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In line for succession.

PRESIDENT TURGUT OZAL died suddenly in April, plunging Turkish politics into a sea of confusion and leaving his Motherland (Anap) party without its mentor. Significantly, the only politician to keep his head above water was Suleiman Demirel, whose True Path party (DYP) has nominated him as Ozal's successor.

In a first round of voting which took place in the 450-member parliament on 7 May, Demirel mustered enough votes to secure his presidency -- if not in the second round, certainly in the third which was to take place on 16 May. Under the constitution, a candidate needs a two-thirds majority in order to be elected in the first two rounds. But in the third round an absolute majority suffices.

With the support of the Social Democrats (the junior partners in the ruling coalition government), Demirel comfortably overtook three token candidates nominated by the opposition parties and received 234 votes. Kamran Inan, a Kurdish tribal leader and Motherland party deputy from Bitlis, secured 85 votes from his party, while Lufti Dogan, the pro-Islamic Refah party candidate, trailed with 46 votes. Ismail Cem of the People's Republican party came in last with 25 votes.

After spending more than 30 years on the political scene and seven terms as prime minister, Demirel, who was twice booted out by generals, feels he has more than earned his ticket to the presidential palace in Cankaya. Most ordinary Turks concur.

But critics accuse him of yielding to the seduction of a golden retirement at the expense of the country's stability. For the question of who will or can replace Demirel as party leader and prime minister remained wide open as The Middle East went to press.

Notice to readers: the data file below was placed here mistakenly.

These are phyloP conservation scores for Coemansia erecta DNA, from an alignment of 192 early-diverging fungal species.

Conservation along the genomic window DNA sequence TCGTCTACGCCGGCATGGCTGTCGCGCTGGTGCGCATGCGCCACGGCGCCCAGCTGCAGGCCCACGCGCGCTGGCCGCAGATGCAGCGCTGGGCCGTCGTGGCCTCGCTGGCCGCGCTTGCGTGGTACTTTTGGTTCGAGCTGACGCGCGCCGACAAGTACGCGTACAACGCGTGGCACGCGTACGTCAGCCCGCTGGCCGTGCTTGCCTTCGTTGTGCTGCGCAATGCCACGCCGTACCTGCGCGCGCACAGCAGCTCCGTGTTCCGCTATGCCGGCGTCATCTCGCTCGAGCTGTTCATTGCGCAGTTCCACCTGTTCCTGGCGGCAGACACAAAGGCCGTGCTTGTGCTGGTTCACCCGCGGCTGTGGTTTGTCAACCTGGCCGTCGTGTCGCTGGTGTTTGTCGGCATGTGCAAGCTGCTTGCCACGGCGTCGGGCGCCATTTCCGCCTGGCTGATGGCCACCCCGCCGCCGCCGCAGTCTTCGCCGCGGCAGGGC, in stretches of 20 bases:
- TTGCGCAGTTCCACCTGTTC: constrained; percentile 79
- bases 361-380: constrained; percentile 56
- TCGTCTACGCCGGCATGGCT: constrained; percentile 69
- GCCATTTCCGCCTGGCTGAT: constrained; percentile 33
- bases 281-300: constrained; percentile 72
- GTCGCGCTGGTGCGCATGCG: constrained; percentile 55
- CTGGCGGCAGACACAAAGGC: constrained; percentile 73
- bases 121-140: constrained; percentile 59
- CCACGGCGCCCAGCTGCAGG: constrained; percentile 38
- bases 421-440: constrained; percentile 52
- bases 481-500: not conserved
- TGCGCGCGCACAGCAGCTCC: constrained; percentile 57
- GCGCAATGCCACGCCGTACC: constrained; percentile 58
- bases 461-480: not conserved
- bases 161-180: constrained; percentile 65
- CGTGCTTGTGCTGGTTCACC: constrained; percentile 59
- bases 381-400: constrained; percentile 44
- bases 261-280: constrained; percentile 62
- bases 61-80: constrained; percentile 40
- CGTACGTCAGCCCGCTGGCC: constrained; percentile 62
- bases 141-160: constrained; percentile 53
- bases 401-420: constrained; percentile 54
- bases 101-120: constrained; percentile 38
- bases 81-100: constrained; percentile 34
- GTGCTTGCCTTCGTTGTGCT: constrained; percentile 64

Turkish political parties have traditionally been defined by personalities rather than ideology. Demirel's True Path party is no exception. It is, therefore, widely accepted that whoever becomes the new party boss and prime minister can only do so with his blessings.

And although Demirel pledges that as president he will remain an impartial figure and above party politics, few doubt that he will seek to cling to executive power from behind the scenes. This is despite his vociferous criticism of Ozal for doing just that, in particular during the early days of his presidency in the 1980s when he ruled the country through a puppet prime minister, Yildirim Akbulut.

One of the main contenders for the premiership is the Speaker of Parliament, Husammettin Cindoruk. A highly respected lawyer and an old party hand, he first shot to prominence when he defended the former conservative prime minister Aydin Menderes, who was deposed and later hung by the Turkish military in the early 1960s.

An outspoken advocate of the democratisation process, Cindoruk has been Demirel's most loyal ally, undemurringly handing him the party reins when a ban on politicians active before the 1980 coup was lifted after a referendum held in 1987.

But he has reaped a poor reward for his devotion. In the 1987 parliamentary election, fearing his growing strength within the DYP, Demirel forced Cindoruk to run from Istanbul knowing full well that he would not win a seat.

After the DYP came to power in the 1991 elections, Cindoruk was conspicuously left out of the cabinet and given the largely ceremonial post of Speaker instead. Even so, Cindoruk still commands considerable grass-roots support within the party. Political analysts say with Demirel's backing his victory would be a foregone conclusion.

But Cindoruk has made it abundantly clear that he would not tolerate interference from above, saying the president's powers must be curbed. In a recent interview with the daily Millivet, Cindoruk did not mince his words. "There cannot be a prime minister who is dependent on the president. And personal guarantees (of non-interference) are not enough. If I come to power I will form my own cabinet."